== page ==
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How UK CreaTech can be a world-beater

Dream, a live online performance set in a virtual forest, allows audiences to directly influence the performance from wherever they are in the world | Photo by Stuart Martin (c) RSC

5 min read Partner content

The Minister for Digital and Culture has backed UK ‘CreaTech’ pitch to become a world leader in the field

‘CreaTech’ brings together creative skills and emerging technologies to produce new ways of engaging audiences. Embracing technologies such as virtual reality, artificial intelligence, 5G, and other developing fields, CreaTech opens up new cultural possibilities as well as opportunities for growth and investment.

Much like FinTech or EdTech in the financial and education sectors, CreaTech is transforming the sector – building on the UK’s world-class creative industries which pre-pandemic contributed £116 billion in annual GVA to the economy. The Creative Industries Council – a forum bringing together government and industry – believes the UK can be at the forefront of that revolution.

Last year UK CreaTech companies raised nearly £1bn in venture capital investment, up 22% on 2019 and ahead of the £846m raised by Energy Tech in the same period, according to a new report commissioned by the CIC and produced by TechNation.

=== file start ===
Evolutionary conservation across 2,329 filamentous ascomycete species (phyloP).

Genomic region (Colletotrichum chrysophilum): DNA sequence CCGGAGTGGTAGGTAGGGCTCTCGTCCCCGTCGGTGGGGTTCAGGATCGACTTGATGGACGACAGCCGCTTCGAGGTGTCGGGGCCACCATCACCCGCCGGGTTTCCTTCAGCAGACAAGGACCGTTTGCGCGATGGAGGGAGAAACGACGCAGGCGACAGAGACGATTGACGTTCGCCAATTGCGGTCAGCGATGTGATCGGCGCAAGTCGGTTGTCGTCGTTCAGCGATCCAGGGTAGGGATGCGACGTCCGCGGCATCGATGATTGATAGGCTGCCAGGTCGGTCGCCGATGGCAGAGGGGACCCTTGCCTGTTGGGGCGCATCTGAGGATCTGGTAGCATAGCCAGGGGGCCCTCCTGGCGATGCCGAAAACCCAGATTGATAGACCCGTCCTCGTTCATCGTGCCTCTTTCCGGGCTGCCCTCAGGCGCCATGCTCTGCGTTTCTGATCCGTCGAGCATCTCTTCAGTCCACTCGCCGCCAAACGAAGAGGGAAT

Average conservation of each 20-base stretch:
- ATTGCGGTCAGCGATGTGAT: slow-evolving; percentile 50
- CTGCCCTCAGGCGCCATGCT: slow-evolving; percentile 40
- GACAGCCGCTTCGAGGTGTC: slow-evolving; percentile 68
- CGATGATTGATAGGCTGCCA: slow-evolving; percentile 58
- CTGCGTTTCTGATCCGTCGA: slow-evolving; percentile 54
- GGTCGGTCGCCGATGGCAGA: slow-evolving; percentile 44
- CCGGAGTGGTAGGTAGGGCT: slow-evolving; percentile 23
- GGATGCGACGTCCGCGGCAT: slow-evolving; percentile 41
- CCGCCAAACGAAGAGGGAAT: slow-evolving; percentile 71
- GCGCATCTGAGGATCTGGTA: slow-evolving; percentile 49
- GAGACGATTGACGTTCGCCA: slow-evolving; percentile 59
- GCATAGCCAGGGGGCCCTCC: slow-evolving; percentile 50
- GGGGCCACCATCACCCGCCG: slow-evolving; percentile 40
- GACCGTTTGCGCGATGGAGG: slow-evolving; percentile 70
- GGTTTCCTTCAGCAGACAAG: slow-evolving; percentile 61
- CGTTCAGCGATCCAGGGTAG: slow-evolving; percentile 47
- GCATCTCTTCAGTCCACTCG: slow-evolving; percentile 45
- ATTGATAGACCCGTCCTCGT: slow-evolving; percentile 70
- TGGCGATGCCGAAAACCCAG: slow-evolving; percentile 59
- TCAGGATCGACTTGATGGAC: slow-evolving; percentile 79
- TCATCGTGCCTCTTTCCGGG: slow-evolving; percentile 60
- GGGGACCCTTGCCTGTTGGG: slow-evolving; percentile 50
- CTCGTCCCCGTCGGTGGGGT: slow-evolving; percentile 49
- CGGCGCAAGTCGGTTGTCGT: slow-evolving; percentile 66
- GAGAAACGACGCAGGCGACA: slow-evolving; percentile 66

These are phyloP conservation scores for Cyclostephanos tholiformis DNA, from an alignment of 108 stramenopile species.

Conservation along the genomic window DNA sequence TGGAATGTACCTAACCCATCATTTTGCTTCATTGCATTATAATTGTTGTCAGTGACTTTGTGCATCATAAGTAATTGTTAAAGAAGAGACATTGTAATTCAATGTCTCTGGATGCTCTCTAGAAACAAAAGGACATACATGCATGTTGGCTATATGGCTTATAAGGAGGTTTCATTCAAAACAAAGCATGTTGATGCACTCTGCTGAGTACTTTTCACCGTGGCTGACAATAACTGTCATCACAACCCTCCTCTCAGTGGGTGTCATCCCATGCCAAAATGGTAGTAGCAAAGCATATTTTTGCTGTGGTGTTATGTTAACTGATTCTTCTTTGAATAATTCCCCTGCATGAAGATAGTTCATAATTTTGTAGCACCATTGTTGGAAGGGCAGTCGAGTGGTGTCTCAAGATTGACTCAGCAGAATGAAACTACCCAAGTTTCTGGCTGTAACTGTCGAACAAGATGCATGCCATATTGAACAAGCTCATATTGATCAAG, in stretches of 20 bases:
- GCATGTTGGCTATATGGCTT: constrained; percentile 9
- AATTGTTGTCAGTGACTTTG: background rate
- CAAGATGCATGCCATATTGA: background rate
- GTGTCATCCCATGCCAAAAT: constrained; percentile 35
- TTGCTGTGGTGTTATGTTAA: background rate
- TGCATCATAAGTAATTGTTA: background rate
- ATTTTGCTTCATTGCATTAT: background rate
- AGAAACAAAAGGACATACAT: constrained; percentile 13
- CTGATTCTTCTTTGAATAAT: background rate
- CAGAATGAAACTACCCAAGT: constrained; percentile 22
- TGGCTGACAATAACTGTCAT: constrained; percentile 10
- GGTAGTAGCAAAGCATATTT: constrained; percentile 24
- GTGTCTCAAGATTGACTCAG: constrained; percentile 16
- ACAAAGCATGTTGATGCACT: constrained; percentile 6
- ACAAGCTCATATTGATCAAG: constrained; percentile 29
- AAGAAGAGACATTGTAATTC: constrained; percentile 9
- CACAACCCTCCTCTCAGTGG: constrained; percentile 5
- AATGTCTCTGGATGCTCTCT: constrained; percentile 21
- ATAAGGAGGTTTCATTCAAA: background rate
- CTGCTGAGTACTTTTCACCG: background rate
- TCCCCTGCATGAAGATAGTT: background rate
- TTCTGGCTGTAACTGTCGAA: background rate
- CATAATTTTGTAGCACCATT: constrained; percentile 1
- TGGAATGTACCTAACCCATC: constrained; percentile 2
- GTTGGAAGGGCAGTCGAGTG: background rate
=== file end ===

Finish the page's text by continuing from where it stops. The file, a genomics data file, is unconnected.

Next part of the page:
The Creative Industries grew by 43% between 2010 and 2019, and now employ more than two million people across the country.

The level of investment into CreaTech suggest that UK is emerging as a global centre of excellence. While third in the world behind China and the US, investment in ‘CreaTech’ makes up 9% of total UK tech investment compared to 6% in the larger markets. 

Speaking at a virtual event to launch The CreaTech Report 2021, Caroline Dinenage, Minister for Digital and Culture, said the creative industries, including CreaTech, offered “immense opportunities” for the future of the country as it looks to rebound.

“We can help to build a tech savvy nation, unleashing the transformational power of tech and AI, to level up digital prosperity across the UK and lead the digital  conversation,” said Dinenage.

“Our estimates show that the Creative Industries not only grew 43% between 2010 and 2019, but also now employs more than two million people across the country and contributed £116 billion in growth to the economy in 2019.”

Acknowledging that the past 12 months presented numerous hurdles for the sector, the minister said she was amazed by the strategies used to overcome these.

She added: “While the government has done all it can to support people and businesses through this difficult time, for example with the furlough scheme and the Film and TV Restart Scheme, I understand that the pandemic has upended the traditional business model. That being said, I have been blown away by the innovation deployed to deal with it.”

“This report shows that CreaTech businesses have been resilient and are growing investment despite the pandemic, and investors are interested in what we have to offer. But it also shows us where we can grow further and I am keen for us to capitalise on this.”

The report also highlighted that CreaTech innovation can be seen across the UK. CIC lead Janet Hull noted that more than 50% of investment into CreaTech went to businesses based outside London, contrasting with the London-centric nature of tech more generally.